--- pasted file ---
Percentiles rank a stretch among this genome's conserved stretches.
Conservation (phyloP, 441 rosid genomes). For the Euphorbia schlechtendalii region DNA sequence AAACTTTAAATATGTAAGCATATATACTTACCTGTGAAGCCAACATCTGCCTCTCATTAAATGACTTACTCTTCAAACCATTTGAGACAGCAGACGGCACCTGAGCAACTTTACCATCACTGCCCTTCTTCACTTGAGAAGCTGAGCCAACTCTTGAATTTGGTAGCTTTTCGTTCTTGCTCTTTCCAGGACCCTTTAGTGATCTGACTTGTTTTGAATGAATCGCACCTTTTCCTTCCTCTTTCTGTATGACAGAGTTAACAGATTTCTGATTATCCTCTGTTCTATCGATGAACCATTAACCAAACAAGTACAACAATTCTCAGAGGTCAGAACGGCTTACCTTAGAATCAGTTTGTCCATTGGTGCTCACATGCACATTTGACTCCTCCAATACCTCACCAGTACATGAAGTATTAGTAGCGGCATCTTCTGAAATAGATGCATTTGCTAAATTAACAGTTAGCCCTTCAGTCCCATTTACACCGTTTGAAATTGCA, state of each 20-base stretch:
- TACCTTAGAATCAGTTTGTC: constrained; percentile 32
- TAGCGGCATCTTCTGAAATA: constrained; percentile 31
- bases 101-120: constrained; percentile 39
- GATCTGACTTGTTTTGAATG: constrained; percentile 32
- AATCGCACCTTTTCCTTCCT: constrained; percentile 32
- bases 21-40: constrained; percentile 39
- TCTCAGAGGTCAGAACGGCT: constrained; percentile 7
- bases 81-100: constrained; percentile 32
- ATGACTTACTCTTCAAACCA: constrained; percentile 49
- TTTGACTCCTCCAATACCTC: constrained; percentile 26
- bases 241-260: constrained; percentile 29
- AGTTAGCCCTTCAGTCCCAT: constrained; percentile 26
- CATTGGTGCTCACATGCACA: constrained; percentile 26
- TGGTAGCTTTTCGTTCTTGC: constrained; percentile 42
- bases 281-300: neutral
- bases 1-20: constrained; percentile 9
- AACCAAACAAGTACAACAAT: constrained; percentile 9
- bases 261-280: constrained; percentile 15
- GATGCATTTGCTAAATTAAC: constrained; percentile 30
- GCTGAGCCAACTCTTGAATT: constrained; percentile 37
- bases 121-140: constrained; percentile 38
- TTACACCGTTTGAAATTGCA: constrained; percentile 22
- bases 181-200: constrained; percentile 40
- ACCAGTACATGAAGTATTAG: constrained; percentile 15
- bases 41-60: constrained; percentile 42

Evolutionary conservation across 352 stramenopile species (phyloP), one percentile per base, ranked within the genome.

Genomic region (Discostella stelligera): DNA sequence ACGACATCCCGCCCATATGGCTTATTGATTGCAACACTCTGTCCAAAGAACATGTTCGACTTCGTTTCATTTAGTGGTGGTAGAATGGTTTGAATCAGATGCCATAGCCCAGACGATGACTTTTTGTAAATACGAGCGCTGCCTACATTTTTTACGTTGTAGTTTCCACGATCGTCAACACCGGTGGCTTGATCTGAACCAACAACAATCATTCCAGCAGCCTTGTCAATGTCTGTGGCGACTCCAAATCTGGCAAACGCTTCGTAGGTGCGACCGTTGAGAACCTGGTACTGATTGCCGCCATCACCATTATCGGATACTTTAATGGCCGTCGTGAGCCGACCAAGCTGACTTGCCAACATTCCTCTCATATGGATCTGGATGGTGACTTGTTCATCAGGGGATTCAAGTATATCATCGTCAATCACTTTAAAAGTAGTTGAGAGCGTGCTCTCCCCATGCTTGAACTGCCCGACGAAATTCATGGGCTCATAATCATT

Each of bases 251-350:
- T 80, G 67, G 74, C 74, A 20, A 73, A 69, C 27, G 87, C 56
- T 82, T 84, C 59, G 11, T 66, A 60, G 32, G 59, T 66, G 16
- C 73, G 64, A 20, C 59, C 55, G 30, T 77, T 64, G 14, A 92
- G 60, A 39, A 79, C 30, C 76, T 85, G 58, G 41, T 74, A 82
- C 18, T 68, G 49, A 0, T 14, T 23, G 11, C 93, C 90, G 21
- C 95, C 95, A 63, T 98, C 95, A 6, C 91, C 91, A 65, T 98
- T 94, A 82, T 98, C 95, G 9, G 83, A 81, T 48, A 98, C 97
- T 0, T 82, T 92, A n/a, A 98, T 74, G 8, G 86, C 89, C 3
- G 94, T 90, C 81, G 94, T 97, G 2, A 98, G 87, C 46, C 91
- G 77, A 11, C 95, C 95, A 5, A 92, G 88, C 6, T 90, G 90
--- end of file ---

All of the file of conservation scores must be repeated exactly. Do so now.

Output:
Percentiles rank a stretch among this genome's conserved stretches.
Conservation (phyloP, 441 rosid genomes). For the Euphorbia schlechtendalii region DNA sequence AAACTTTAAATATGTAAGCATATATACTTACCTGTGAAGCCAACATCTGCCTCTCATTAAATGACTTACTCTTCAAACCATTTGAGACAGCAGACGGCACCTGAGCAACTTTACCATCACTGCCCTTCTTCACTTGAGAAGCTGAGCCAACTCTTGAATTTGGTAGCTTTTCGTTCTTGCTCTTTCCAGGACCCTTTAGTGATCTGACTTGTTTTGAATGAATCGCACCTTTTCCTTCCTCTTTCTGTATGACAGAGTTAACAGATTTCTGATTATCCTCTGTTCTATCGATGAACCATTAACCAAACAAGTACAACAATTCTCAGAGGTCAGAACGGCTTACCTTAGAATCAGTTTGTCCATTGGTGCTCACATGCACATTTGACTCCTCCAATACCTCACCAGTACATGAAGTATTAGTAGCGGCATCTTCTGAAATAGATGCATTTGCTAAATTAACAGTTAGCCCTTCAGTCCCATTTACACCGTTTGAAATTGCA, state of each 20-base stretch:
- TACCTTAGAATCAGTTTGTC: constrained; percentile 32
- TAGCGGCATCTTCTGAAATA: constrained; percentile 31
- bases 101-120: constrained; percentile 39
- GATCTGACTTGTTTTGAATG: constrained; percentile 32
- AATCGCACCTTTTCCTTCCT: constrained; percentile 32
- bases 21-40: constrained; percentile 39
- TCTCAGAGGTCAGAACGGCT: constrained; percentile 7
- bases 81-100: constrained; percentile 32
- ATGACTTACTCTTCAAACCA: constrained; percentile 49
- TTTGACTCCTCCAATACCTC: constrained; percentile 26
- bases 241-260: constrained; percentile 29
- AGTTAGCCCTTCAGTCCCAT: constrained; percentile 26
- CATTGGTGCTCACATGCACA: constrained; percentile 26
- TGGTAGCTTTTCGTTCTTGC: constrained; percentile 42
- bases 281-300: neutral
- bases 1-20: constrained; percentile 9
- AACCAAACAAGTACAACAAT: constrained; percentile 9
- bases 261-280: constrained; percentile 15
- GATGCATTTGCTAAATTAAC: constrained; percentile 30
- GCTGAGCCAACTCTTGAATT: constrained; percentile 37
- bases 121-140: constrained; percentile 38
- TTACACCGTTTGAAATTGCA: constrained; percentile 22
- bases 181-200: constrained; percentile 40
- ACCAGTACATGAAGTATTAG: constrained; percentile 15
- bases 41-60: constrained; percentile 42

Evolutionary conservation across 352 stramenopile species (phyloP), one percentile per base, ranked within the genome.

Genomic region (Discostella stelligera): DNA sequence ACGACATCCCGCCCATATGGCTTATTGATTGCAACACTCTGTCCAAAGAACATGTTCGACTTCGTTTCATTTAGTGGTGGTAGAATGGTTTGAATCAGATGCCATAGCCCAGACGATGACTTTTTGTAAATACGAGCGCTGCCTACATTTTTTACGTTGTAGTTTCCACGATCGTCAACACCGGTGGCTTGATCTGAACCAACAACAATCATTCCAGCAGCCTTGTCAATGTCTGTGGCGACTCCAAATCTGGCAAACGCTTCGTAGGTGCGACCGTTGAGAACCTGGTACTGATTGCCGCCATCACCATTATCGGATACTTTAATGGCCGTCGTGAGCCGACCAAGCTGACTTGCCAACATTCCTCTCATATGGATCTGGATGGTGACTTGTTCATCAGGGGATTCAAGTATATCATCGTCAATCACTTTAAAAGTAGTTGAGAGCGTGCTCTCCCCATGCTTGAACTGCCCGACGAAATTCATGGGCTCATAATCATT

Each of bases 251-350:
- T 80, G 67, G 74, C 74, A 20, A 73, A 69, C 27, G 87, C 56
- T 82, T 84, C 59, G 11, T 66, A 60, G 32, G 59, T 66, G 16
- C 73, G 64, A 20, C 59, C 55, G 30, T 77, T 64, G 14, A 92
- G 60, A 39, A 79, C 30, C 76, T 85, G 58, G 41, T 74, A 82
- C 18, T 68, G 49, A 0, T 14, T 23, G 11, C 93, C 90, G 21
- C 95, C 95, A 63, T 98, C 95, A 6, C 91, C 91, A 65, T 98
- T 94, A 82, T 98, C 95, G 9, G 83, A 81, T 48, A 98, C 97
- T 0, T 82, T 92, A n/a, A 98, T 74, G 8, G 86, C 89, C 3
- G 94, T 90, C 81, G 94, T 97, G 2, A 98, G 87, C 46, C 91
- G 77, A 11, C 95, C 95, A 5, A 92, G 88, C 6, T 90, G 90